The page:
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Crenshaw District Project Hits New Pothole on Rocky Road

The housing elements are in order, but the shopping center developer pulls out.

October 08, 2006|Patrick McGreevy | Times Staff Writer

Marlton Square, a long-troubled cornerstone redevelopment project for the Crenshaw area, has suffered another setback after a partner ended its agreement to build a new shopping center on the property, city officials have acknowledged.

Touted by the Los Angeles Community Redevelopment Agency as one of the most important economic development projects in the Crenshaw district, the effort has received $38 million in government loans and subsidies and includes a shopping center, apartments for the elderly and single-family homes.

The two residential components are on track, with the first apartments already built. But retail partner LNR Marlton Square Associates missed its Sept. 15 deadline to provide a financial guarantee that the shopping center would be built.

After trying unsuccessfully to get an extension from the CRA, the firm pulled out, citing uncertainties about the project, including land availability.

"We were not granted an extension," said Ricard Kern, first vice president at LNR. "We were unable to proceed with the project."

That means lead developer Christopher Hammond must find another retail partner or win CRA concessions that would allow the return of LNR, which would like to play a role.

"We're talking to other retail developers. We'll get someone in there," Hammond said last week. "I think we're going to get it back on track."

Hammond said he has acquired about 80% of the land needed to replace the dilapidated Santa Barbara Plaza with a new shopping center and added that other developers have shown an interest. He said his development agreement with the agency gives him until June to complete the purchase of land for the shopping center.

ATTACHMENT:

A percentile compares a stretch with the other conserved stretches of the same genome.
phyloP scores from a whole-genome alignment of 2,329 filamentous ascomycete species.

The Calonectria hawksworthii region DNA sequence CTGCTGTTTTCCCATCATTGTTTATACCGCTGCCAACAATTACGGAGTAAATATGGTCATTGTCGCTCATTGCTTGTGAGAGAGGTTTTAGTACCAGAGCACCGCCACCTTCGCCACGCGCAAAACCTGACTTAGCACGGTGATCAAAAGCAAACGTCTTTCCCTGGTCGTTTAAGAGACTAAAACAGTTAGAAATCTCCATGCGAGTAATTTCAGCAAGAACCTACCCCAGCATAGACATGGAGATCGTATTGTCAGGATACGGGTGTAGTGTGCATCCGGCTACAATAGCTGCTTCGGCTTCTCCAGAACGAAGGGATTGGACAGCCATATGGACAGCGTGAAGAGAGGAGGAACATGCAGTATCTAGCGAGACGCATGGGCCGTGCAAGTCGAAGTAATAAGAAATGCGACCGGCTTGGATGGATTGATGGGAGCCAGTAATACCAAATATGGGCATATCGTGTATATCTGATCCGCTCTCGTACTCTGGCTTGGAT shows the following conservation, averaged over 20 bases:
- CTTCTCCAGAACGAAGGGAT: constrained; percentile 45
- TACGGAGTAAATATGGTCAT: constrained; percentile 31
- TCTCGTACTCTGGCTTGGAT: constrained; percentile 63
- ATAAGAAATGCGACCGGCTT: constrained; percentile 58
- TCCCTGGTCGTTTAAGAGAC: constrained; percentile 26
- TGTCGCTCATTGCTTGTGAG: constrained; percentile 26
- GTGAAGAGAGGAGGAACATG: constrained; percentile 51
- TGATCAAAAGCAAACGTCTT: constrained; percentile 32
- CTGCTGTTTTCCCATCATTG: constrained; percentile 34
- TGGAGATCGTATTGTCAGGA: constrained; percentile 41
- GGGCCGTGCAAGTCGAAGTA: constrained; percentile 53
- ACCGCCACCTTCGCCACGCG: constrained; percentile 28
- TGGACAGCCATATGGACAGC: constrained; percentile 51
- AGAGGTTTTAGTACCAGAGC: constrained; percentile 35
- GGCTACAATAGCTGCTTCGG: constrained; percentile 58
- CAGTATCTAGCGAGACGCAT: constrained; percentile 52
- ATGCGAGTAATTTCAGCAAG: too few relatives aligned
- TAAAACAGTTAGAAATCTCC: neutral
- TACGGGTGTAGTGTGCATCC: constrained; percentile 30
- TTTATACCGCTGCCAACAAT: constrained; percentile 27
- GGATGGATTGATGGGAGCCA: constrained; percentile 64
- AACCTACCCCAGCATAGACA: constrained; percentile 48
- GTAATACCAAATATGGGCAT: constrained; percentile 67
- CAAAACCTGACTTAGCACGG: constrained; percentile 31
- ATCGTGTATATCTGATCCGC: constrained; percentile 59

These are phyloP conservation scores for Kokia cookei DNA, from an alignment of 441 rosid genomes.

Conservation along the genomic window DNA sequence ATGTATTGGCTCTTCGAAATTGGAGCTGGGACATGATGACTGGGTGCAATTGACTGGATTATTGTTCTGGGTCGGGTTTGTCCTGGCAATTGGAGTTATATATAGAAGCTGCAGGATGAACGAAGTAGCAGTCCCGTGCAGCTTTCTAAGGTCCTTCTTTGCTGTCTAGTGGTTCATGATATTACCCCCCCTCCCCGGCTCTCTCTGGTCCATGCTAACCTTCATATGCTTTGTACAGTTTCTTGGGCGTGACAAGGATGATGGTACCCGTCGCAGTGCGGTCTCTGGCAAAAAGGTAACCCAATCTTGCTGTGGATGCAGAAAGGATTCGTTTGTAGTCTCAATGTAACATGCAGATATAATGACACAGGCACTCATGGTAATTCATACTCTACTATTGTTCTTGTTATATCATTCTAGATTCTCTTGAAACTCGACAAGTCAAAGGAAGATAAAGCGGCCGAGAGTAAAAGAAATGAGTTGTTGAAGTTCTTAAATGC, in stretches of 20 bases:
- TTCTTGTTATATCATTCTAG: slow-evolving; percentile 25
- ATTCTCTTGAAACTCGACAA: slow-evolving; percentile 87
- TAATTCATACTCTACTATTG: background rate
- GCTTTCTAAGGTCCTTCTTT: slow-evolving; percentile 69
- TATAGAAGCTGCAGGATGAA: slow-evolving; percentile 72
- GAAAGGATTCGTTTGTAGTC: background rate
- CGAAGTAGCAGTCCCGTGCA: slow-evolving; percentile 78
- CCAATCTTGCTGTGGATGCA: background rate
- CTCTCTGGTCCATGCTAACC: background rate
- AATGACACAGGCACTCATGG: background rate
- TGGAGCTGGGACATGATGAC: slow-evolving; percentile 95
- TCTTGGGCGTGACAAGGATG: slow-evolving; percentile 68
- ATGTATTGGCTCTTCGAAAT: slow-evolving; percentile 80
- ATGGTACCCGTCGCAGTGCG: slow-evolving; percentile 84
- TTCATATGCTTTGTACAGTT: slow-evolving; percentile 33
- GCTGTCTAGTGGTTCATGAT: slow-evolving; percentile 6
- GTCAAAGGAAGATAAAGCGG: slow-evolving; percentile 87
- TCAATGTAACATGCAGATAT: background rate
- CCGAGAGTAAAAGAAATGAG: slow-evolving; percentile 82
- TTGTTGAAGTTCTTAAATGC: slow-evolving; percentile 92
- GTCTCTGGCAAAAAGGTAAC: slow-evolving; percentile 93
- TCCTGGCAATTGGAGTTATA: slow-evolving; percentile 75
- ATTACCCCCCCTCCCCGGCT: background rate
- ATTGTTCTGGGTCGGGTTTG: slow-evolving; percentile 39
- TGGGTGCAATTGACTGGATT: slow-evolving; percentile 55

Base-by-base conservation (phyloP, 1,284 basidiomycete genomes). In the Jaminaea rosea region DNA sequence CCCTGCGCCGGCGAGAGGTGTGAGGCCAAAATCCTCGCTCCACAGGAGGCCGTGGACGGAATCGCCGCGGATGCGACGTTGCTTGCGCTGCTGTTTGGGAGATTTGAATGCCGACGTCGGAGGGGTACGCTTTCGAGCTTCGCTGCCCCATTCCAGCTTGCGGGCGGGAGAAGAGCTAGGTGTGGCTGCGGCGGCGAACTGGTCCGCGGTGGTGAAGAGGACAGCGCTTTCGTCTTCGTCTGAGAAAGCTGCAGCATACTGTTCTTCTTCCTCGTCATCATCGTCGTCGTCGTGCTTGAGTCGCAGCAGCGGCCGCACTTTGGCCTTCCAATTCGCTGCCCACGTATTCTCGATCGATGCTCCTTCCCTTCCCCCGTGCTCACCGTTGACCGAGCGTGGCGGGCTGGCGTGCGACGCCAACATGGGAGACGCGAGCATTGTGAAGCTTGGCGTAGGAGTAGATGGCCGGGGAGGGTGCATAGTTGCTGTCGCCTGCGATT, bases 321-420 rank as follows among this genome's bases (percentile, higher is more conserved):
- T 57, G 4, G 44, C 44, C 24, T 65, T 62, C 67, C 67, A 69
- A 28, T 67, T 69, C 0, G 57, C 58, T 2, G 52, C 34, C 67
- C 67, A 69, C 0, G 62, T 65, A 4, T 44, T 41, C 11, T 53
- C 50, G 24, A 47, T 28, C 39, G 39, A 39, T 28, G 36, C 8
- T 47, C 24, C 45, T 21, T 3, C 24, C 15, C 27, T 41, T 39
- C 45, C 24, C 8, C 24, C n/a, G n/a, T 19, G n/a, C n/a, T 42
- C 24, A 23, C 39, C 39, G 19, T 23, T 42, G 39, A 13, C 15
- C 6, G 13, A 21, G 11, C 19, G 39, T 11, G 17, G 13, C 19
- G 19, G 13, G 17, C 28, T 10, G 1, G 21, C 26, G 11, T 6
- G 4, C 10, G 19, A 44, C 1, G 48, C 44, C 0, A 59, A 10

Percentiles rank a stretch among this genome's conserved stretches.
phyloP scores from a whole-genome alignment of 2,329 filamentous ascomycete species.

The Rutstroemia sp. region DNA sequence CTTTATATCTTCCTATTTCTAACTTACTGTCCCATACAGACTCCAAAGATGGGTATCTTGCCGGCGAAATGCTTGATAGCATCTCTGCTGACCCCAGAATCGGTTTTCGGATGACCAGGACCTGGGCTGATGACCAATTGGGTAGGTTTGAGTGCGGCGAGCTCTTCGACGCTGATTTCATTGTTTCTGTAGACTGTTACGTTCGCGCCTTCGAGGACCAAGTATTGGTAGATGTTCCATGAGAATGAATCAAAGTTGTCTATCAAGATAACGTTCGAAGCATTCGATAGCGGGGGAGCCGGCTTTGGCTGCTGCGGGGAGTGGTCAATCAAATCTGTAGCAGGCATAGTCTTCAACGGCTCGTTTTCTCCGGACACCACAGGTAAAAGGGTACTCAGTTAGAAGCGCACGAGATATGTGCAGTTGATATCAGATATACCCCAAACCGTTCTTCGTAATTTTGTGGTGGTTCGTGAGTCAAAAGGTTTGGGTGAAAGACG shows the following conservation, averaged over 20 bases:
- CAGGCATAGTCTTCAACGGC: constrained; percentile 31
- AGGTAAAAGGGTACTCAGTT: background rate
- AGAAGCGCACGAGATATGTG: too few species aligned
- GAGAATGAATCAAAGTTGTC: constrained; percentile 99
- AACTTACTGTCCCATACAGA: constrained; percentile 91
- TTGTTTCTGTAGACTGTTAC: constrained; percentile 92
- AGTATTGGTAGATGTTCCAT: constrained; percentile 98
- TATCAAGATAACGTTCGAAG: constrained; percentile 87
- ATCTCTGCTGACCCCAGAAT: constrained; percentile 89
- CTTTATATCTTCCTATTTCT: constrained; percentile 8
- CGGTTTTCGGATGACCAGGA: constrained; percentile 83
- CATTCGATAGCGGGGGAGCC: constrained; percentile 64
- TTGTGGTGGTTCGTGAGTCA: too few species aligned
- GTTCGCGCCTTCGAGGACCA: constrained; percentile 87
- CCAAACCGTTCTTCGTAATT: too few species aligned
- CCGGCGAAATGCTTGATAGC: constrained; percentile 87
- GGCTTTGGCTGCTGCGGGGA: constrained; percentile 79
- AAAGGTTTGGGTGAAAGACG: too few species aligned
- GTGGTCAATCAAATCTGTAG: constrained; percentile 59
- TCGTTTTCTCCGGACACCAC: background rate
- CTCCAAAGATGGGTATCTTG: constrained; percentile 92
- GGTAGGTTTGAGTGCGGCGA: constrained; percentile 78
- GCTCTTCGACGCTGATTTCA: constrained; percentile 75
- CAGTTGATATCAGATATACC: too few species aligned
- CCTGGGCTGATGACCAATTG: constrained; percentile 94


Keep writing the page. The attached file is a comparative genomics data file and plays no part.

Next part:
CRA administrator Cecilia Estolano said she decided not to grant an extension because there was no sign that Hammond's group would purchase the remaining property within an additional 90 days so LNR could meet its commitments.

"Nobody ever provided us any concrete evidence that things would change in 90 days," she said, adding that the Hammond group did not demonstrate that it had the financial means to take control of the site.

Still, Estolano said that other retail developers appear interested and that the CRA is open to a new deal.

"We remain committed to seeing a quality retail development at this site," she said.

Hammond said he has brought in homebuilding partner Lee Homes as a "co-master" developer, which, he added, improves his financial position as he works to acquire the remaining land and complete the project.

"They have a deeper wallet than I do," he said.

The loss of the shopping center developer is the latest of many problems surrounding the 21.8-acre project.

Hammond, a former city parks commissioner, received the city subsidies despite reports in The Times that he had had tax liens placed against some of his properties. The liens have since been cleared.

The project, which won CRA funding in 2002, has been hit with delays and cost increases.

In a letter to the redevelopment agency explaining why it could not meet the deadline for guaranteeing the shopping center, LNR cited the project's history as a problem.

LNR could not get tenants to commit to the shopping center in part because Hammond had not completed purchase of all the land required, which would have provided assurances to potential tenants that the project could be completed on a firm timeline, Kern of LNR wrote to the CRA.

"Due to the Marlton Square project's long history of false starts, prospective tenants are highly skeptical that the retail project will go forward until we can assure them that the entire retail parcel is under control," he wrote.

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